Getting advantage of the high-throughput RNA-seq data, the involvement of lncRNAs has already been demonstrated in diverse and fundamental BPs (Shafiq et al., 2016; Singh et al., 2018). Similarly, several studies have explicated the lncRNA-mediated gene regulation in different plant-pathogen interactions (Li et al., 2018c,d; Yu et al., 2020; Zhang et al., 2020; Summanwar et al., 2021); however, only a few studies have investigated their regulatory roles in response to nematode invasion (Li et al., 2018a,b; Muthusamy et al., 2019). Since PPNs are one of the most threatening factors against soybean production, more in-depth studies are required to expand our knowledge on signaling events mediating the interplay between this crop and nematodes. Hence, in this study, two previously published RNA-seq data of nematode-infected soybean roots were employed to identify lncRNAs and conduct further analyses. Multi-filter lncRNA identification pipeline resulted in a total of 526 unique potential lncRNAs in two data sets. Various in silico analyses on these identified transcripts showed the extensive potential role of lncRNAs in nematode response via targeting multiple molecular pathways in soybean. Altogether, this research provided novel insights into the role of lncRNAs in biotic stress, as well as molecular signaling and regulation of nematode response in soybean.

Materials and Methods

Transcriptomic Data

In this study, two previously published transcriptome data sets, available in the European Nucleotide Archive (ENA, https://www.ebi.ac.uk/ena) under the BioProject accession numbers PRJNA306741 (Li et al., 2018b) and PRJNA348534 (Redding, 2018), were employed to identify nematode-related lncRNAs. In these experiments, cDNA libraries generated using NEBNext® Ultra™ RNA Library Prep Kit for Illumina® (NEB, United States) following the manufacturer’s instructions. Briefly, to construct libraries, first-strand cDNA was synthesized using mRNA purified from total RNA, random hexamer primers, and M-MuLV reverse transcriptase (RNase H-). Second-strand cDNA was synthetized using DNA polymerase I and RNase H. Next, after end repairing and 3′ end polyadenylation, NEBNext adaptor was ligated. PCR was performed using purified fragments with 150–200bp in length, universal PCR primers, and index (X) primer. Finally, double-end sequencing was performed by HiSeq instrument (Illumina, San Diego, United States). The first data set (SCN data set) contained 12 cDNA libraries representing the SCN-infected root samples of Glycine max Huipizhi Heidou, an SCN-resistant line (ZDD2315), at 5, 10, and 15 (N5, N10, and N15) days post-infection (dpi) and uninfected root samples at the same time points as the control in three biological replicates (Li et al., 2018b). The second data set (RAD: reniform-associated data set) consisted of 24 libraries, illustrating the infected (DAI3I, DAI6I, DAI9I, and DAI12I) and control (DAI3C, DAI6C, DAI9C, and DAI12C) root samples of Glycine max “Hutcheson” cultivar 3, 6, 9, and 12days after inoculation (DAI) with three biological replicates for each sample (Redding, 2018).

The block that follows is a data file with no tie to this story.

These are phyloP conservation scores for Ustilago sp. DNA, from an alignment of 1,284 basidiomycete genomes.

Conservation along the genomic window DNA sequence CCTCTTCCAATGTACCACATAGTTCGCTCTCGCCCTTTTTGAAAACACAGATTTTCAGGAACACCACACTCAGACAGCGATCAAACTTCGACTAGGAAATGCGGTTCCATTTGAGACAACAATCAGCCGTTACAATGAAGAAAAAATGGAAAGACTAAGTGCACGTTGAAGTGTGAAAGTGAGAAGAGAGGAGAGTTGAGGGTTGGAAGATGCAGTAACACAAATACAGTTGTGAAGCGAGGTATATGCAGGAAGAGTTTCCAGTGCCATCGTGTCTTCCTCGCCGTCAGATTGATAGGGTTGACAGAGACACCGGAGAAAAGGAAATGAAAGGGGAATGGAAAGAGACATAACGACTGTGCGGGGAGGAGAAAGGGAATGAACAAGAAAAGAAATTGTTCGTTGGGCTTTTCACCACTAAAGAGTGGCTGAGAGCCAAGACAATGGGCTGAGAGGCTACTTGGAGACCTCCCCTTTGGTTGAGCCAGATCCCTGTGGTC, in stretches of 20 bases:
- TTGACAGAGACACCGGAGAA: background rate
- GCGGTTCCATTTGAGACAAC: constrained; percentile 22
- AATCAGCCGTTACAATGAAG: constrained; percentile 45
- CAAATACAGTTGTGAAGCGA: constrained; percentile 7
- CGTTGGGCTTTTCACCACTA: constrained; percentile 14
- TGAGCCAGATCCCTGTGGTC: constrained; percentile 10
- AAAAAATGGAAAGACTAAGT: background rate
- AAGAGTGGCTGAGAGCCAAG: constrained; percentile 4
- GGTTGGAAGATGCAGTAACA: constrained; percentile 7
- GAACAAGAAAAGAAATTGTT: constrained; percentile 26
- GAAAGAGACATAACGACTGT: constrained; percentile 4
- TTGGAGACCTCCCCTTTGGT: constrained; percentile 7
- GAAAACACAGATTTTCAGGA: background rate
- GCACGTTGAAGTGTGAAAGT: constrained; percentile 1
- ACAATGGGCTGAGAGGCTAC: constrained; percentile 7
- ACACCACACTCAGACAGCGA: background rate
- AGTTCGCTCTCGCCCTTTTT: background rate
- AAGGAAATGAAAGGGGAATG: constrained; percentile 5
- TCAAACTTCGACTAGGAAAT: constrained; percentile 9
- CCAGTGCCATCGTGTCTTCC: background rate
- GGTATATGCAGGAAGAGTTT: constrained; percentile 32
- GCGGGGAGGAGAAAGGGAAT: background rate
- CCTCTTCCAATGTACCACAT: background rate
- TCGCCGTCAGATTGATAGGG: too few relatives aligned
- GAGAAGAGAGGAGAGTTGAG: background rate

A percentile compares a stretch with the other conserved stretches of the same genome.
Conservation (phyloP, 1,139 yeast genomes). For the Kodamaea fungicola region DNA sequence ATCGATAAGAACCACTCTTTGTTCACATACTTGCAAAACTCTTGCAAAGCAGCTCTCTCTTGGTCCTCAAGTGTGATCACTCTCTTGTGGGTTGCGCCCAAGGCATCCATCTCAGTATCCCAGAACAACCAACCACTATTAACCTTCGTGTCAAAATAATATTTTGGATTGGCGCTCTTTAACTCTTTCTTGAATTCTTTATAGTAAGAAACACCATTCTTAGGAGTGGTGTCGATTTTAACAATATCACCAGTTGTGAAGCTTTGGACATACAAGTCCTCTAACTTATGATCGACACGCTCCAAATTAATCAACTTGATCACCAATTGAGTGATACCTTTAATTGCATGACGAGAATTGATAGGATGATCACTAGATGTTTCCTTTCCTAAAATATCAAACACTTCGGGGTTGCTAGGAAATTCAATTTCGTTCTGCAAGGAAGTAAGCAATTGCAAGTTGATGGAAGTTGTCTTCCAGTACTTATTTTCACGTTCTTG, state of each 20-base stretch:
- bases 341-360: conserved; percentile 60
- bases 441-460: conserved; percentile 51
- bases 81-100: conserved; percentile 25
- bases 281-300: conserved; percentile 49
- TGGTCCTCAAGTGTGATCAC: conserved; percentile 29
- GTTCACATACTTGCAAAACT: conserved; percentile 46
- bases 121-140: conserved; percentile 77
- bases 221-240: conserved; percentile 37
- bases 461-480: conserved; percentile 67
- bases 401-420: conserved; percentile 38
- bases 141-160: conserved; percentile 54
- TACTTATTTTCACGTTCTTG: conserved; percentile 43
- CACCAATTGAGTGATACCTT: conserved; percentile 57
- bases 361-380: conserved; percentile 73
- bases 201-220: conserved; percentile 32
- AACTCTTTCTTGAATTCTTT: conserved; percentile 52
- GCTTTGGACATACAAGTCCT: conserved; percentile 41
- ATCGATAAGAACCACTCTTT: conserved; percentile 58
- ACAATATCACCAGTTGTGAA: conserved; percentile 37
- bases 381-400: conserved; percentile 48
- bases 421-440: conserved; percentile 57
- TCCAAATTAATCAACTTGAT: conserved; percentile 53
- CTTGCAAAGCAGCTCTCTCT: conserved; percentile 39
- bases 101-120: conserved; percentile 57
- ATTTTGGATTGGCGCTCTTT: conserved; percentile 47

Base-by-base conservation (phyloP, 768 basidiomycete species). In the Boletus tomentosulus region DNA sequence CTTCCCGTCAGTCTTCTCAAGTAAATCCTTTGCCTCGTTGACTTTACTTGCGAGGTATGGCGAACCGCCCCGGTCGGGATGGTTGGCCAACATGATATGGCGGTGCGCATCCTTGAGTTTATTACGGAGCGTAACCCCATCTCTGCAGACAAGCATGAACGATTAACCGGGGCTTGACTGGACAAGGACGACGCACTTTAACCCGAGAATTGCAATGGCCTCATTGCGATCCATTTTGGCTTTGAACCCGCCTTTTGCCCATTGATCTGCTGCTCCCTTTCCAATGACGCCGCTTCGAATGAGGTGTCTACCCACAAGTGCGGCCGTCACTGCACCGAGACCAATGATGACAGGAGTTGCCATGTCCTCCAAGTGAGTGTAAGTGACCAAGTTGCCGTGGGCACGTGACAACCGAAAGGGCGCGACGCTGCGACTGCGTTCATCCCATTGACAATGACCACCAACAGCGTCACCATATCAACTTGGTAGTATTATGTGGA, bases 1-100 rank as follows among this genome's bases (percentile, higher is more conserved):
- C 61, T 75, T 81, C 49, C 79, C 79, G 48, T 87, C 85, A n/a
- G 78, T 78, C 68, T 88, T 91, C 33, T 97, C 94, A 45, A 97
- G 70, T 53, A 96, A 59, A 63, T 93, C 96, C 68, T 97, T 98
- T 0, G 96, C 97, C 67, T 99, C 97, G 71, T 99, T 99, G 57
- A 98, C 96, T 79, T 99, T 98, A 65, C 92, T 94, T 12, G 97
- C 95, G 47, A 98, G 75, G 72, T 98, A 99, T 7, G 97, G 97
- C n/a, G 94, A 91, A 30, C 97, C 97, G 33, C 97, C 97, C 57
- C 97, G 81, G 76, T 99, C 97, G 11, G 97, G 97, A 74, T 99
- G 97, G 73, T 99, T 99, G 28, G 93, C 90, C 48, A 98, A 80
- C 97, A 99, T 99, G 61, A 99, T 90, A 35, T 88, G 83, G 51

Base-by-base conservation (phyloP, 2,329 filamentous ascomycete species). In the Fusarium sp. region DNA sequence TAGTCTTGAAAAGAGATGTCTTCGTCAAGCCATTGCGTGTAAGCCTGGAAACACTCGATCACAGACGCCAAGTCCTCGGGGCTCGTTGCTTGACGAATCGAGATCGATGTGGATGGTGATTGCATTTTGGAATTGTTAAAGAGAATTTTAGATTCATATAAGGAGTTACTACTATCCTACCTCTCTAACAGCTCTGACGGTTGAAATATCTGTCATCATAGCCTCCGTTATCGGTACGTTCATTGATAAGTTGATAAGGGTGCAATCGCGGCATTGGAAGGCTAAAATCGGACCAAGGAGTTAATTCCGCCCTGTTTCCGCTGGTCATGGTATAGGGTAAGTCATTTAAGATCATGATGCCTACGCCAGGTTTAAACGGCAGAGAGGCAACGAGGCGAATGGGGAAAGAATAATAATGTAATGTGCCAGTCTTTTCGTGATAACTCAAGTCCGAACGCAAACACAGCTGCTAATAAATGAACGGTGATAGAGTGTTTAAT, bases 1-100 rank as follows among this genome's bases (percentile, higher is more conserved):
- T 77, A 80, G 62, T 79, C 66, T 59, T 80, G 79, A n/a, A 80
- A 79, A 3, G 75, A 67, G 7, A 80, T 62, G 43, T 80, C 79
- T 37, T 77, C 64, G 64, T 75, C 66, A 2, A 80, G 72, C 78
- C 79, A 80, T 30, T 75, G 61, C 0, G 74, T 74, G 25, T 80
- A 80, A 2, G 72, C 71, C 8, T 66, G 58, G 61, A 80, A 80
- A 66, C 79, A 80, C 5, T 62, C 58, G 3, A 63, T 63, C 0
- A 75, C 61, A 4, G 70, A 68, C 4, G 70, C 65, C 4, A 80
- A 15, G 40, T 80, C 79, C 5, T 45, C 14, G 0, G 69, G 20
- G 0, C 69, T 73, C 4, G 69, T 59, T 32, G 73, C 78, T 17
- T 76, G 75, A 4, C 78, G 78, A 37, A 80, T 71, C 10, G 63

Identification of Unannotated Transcripts and lncRNAs